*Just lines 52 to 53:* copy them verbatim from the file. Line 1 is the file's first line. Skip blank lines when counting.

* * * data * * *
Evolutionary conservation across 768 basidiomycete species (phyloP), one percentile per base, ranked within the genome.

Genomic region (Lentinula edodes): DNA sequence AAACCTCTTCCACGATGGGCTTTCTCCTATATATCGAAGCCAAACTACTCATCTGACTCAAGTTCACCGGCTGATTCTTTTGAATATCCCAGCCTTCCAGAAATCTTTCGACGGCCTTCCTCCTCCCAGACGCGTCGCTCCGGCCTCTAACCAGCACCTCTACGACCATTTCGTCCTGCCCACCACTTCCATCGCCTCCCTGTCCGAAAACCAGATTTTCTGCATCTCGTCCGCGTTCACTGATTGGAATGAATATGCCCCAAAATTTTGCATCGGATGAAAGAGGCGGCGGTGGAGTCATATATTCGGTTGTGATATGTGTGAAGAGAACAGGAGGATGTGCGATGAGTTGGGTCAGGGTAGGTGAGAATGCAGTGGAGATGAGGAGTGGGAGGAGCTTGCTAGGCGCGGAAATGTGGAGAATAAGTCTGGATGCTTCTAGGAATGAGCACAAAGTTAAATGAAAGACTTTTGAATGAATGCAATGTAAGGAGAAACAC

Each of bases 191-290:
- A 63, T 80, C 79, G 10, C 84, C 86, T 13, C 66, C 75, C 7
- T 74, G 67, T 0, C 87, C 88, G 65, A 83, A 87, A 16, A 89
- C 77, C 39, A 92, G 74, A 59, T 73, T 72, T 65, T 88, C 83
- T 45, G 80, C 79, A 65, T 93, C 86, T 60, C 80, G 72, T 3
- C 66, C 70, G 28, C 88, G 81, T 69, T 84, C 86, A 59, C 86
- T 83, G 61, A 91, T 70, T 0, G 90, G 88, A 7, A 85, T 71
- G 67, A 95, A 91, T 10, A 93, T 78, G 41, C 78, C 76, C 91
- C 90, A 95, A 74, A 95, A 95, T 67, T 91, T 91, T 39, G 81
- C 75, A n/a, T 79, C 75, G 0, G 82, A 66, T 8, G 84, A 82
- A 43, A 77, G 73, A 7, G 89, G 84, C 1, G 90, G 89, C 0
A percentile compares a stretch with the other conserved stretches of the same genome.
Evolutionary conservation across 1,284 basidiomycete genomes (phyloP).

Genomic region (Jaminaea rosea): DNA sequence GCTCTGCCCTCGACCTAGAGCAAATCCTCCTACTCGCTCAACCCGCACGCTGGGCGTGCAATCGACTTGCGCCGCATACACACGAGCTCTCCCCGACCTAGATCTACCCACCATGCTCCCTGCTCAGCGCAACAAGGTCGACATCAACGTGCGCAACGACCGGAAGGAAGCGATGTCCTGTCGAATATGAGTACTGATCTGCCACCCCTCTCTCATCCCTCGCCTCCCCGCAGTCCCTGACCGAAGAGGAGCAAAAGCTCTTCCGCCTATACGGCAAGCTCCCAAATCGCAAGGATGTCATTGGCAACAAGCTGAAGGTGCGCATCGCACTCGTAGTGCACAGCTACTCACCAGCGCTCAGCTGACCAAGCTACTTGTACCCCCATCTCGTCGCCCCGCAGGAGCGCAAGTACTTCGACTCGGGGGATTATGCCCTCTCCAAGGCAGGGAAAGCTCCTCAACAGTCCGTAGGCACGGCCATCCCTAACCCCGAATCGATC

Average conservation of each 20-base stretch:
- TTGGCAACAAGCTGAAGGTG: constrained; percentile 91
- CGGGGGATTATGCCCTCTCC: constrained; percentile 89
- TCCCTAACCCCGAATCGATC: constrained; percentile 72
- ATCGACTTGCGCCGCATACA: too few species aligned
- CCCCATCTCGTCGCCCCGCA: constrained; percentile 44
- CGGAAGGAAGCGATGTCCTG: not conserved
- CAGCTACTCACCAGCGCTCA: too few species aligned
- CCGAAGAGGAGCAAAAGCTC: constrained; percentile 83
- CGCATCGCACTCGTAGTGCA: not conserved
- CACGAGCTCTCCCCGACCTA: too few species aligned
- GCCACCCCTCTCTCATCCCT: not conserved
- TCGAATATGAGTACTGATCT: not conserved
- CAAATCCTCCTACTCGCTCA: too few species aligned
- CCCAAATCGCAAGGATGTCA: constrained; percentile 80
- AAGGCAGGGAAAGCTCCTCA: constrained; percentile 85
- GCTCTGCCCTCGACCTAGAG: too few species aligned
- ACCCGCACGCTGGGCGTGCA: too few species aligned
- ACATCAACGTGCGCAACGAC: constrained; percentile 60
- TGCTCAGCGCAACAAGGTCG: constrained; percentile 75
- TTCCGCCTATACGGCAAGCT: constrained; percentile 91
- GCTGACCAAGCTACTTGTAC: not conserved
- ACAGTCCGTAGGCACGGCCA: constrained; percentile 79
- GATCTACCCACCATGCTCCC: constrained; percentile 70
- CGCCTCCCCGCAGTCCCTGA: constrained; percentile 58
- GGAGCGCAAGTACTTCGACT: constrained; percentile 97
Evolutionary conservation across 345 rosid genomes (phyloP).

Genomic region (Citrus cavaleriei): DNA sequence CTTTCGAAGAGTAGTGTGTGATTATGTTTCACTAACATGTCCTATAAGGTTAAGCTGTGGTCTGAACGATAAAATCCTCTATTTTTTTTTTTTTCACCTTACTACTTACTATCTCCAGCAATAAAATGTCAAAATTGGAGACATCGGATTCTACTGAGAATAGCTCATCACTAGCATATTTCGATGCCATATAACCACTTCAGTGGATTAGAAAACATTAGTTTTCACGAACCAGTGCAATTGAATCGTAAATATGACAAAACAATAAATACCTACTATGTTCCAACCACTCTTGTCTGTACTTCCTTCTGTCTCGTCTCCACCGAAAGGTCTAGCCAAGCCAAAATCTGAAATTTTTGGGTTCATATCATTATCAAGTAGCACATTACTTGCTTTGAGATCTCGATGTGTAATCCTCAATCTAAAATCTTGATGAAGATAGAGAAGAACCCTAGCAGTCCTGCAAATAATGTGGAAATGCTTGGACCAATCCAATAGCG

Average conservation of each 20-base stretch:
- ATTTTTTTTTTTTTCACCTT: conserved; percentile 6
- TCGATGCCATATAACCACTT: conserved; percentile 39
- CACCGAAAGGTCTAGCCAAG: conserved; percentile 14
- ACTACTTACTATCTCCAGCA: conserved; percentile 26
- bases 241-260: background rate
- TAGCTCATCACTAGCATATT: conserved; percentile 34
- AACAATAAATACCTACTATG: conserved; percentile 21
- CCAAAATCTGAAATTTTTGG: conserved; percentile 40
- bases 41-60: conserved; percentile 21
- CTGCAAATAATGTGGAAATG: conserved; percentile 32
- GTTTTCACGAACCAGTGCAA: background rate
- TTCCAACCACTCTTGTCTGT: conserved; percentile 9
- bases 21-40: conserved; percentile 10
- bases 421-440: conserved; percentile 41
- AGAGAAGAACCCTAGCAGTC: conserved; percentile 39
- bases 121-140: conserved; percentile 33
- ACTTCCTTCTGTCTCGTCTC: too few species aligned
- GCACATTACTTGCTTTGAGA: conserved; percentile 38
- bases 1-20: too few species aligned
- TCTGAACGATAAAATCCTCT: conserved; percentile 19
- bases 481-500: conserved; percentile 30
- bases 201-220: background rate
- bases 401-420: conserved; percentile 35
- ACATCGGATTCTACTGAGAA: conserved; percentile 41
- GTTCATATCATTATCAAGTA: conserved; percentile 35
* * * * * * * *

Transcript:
- AACAATAAATACCTACTATG: conserved; percentile 21
- CCAAAATCTGAAATTTTTGG: conserved; percentile 40